Dual Prophecies

Early1 in his discussion of the subject of Mashiach in the Mishneh Torah, the Rambam writes:2

Whoever does not believe in him, or does not await his coming, denies not only [the statements of] the other prophets, but also [those of] the Torah and of Moshe, our teacher, for the Torah attests to his coming, stating,3 “And G‑d will bring back your captivity.”

The Rambam, however, does not content himself with a single prooftext, and continues:

There is also a reference [to Mashiach] in the passage concerning Bilaam, who prophesies about the two anointed [kings]: the first anointed [king], David, who saved Israel from her oppressors, and the final anointed [king] who will arise from among his descendants and save Israel [at the End of Days].4 That passage states:5

“I see it, but not now” — This refers to David; “I perceive it, but not in the near future” — This refers to King Mashiach.

“A star shall go forth from Yaakov” — This refers to David; “and a staff shall arise in Yisrael” — This refers to King Mashiach.

“He shall crush all of Moab’s princes” — This refers to David, (as it is written,6 “He smote Moab and measured them with a line”); “he shall break down all of Seth’s descendants” — This refers to King Mashiach, (about whom it is written,7 “He will rule from sea to sea”).

Edom will be demolished” — This refers to David, (as it is written,8 “Edom became the servants of David”); “his enemy, Seir, will be destroyed” — This refers to King Mashiach, (as it is written,9 “Saviors will ascend Mount Zion [to judge the mountain of Esau....]”).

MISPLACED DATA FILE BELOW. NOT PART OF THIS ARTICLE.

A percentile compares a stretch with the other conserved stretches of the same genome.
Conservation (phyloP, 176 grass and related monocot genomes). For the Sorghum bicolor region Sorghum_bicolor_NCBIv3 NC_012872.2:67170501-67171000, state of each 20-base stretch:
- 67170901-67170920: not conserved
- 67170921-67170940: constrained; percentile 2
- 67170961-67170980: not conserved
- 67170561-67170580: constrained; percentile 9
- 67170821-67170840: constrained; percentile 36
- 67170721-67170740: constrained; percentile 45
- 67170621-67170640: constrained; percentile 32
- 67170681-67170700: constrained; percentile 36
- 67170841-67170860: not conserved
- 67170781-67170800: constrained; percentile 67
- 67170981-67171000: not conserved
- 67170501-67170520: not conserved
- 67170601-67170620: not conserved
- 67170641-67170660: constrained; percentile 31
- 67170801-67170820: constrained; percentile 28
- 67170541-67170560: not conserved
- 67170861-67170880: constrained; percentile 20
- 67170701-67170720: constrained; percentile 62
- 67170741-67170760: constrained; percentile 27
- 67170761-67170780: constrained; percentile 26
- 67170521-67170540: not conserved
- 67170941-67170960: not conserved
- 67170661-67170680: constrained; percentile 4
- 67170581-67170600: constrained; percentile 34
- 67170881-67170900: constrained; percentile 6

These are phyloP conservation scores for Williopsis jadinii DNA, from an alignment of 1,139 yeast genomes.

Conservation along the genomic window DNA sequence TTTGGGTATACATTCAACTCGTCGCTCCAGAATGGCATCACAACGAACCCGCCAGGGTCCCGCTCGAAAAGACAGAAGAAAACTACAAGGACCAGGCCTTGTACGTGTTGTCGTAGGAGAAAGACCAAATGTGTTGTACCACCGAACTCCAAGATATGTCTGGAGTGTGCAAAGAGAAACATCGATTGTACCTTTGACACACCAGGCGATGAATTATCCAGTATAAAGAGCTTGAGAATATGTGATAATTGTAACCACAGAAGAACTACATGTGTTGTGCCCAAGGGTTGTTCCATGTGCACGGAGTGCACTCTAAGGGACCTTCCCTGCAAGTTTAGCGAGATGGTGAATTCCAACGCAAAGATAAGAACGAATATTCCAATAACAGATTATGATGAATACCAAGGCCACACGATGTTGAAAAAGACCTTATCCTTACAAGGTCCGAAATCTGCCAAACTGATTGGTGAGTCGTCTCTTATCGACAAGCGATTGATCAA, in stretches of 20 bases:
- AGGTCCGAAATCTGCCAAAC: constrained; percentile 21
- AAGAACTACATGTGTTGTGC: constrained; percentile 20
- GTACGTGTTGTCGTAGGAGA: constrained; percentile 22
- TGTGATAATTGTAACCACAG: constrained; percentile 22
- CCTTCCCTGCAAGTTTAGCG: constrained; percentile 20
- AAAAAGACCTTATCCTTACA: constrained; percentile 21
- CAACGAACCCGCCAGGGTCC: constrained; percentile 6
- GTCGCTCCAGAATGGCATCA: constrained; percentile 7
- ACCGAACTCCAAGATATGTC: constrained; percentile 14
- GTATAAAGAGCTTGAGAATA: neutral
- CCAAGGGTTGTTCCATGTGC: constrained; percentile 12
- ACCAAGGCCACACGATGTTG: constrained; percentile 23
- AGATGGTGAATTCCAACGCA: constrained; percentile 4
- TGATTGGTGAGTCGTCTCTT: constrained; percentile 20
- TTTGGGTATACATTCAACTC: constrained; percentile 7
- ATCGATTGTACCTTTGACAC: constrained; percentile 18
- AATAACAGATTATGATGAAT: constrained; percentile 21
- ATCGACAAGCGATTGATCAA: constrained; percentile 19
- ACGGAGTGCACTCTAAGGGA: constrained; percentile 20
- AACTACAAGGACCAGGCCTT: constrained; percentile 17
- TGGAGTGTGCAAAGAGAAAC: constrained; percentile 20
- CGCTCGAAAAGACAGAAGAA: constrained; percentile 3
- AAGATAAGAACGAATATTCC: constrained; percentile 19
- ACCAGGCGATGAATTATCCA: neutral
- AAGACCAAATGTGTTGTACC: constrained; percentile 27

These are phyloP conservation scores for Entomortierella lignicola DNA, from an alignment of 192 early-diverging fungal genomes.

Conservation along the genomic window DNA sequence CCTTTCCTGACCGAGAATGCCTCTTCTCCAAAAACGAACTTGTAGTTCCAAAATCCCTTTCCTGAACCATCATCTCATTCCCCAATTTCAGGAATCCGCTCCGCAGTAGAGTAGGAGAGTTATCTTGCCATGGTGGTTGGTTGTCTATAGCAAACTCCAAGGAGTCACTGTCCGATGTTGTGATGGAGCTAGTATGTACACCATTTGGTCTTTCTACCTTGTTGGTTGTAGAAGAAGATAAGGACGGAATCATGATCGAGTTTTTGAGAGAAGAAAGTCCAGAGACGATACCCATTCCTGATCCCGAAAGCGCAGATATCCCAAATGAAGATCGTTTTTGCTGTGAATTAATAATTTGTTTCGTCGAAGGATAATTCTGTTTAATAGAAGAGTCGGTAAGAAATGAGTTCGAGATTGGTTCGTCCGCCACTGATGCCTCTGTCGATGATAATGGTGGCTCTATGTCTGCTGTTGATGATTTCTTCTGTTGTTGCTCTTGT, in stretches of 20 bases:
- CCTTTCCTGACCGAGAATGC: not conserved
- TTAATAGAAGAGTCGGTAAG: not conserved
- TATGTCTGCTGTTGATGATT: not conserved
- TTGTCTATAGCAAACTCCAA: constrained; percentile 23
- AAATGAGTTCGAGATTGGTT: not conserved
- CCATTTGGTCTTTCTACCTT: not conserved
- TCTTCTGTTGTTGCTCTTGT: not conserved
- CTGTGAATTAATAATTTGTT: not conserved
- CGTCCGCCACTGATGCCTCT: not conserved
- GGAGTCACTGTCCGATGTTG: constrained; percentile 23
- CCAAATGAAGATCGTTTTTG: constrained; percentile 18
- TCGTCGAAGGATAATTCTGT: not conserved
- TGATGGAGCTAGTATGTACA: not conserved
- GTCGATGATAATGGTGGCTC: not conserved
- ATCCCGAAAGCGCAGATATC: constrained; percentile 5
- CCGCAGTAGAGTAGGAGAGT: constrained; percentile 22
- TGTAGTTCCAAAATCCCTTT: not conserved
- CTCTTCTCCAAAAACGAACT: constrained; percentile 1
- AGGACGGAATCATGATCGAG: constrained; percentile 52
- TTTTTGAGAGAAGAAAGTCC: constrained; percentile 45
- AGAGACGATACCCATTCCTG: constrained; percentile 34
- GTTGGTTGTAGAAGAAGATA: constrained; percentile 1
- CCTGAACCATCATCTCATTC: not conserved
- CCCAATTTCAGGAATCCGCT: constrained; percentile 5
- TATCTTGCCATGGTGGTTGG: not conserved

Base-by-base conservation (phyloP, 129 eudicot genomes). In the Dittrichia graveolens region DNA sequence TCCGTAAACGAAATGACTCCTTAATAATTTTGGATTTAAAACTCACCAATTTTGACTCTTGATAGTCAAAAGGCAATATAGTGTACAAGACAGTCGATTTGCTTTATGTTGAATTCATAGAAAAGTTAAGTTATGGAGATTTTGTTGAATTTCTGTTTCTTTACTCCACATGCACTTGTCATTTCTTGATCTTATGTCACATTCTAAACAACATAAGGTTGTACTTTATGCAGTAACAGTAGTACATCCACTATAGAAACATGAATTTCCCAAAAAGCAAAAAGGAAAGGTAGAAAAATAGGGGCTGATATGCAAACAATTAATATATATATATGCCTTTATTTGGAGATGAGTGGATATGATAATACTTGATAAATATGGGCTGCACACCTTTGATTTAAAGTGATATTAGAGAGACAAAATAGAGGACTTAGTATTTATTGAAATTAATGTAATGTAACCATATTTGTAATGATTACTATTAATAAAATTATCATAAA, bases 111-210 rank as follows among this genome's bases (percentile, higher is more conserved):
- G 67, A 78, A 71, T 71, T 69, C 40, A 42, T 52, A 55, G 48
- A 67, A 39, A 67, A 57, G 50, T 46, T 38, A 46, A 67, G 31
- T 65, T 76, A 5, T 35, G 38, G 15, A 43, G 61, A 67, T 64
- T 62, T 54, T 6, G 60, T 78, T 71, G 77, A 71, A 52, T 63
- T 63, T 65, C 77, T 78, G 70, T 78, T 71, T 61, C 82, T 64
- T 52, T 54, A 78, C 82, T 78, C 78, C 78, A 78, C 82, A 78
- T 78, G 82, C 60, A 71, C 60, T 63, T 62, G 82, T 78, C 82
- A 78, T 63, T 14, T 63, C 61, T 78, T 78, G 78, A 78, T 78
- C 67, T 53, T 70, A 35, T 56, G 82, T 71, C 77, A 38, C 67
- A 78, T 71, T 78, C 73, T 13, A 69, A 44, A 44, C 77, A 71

This extensive exegesis of the Torah’s prophecies is totally out of character for the Mishneh Torah. As the Rambam explains at length towards the end of his introduction to the Mishneh Torah, he structured it as a work of Halachah, Jewish law. For this reason he generally refrains from any lengthy quotation and exegesis of passages from the Torah. Seemingly, to bring support for the above law that “Whoever does not believe in [Mashiach] denies...,” it would have been sufficient to state, “Similarly, in the passage concerning Bilaam, prophecies are made concerning Mashiach.” Why did the Rambam find it necessary to expound the passage at length and to describe both the anointed kings, David and Mashiach, explaining in detail how the various component phrases of the prophecy allude to each of them?10

The Parallel between David and Mashiach

This difficulty can be resolved on the basis of another question: Why would it not suffice to cite the verse, “And G‑d will bring back...”? What does the mention of Bilaam’s prophecy add?

By way of answer: The verse that promises that “G‑d will bring back...” clearly indicates that the Jews will be redeemed from exile; it does not, however, mention Mashiach.11 To clarify that the Torah refers specifically to an anointed king (Melech HaMashiach), Bilaam’s prophecy must be quoted. Furthermore, by explaining how it refers to “the two anointed [kings],” David and Mashiach, the Rambam is reinforcing our belief in Mashiach by citing a precedent from our history. The role of Mashiach, it thus transpires, is not new — as witness King David, who is mentioned in the same prophecy, and whose activities paralleled those to be undertaken by Mashiach. Hence, just as the portion of the prophecy relating to King David was fulfilled, we can rest assured that the portion relating to Mashiach at the End of Days will likewise be fulfilled.12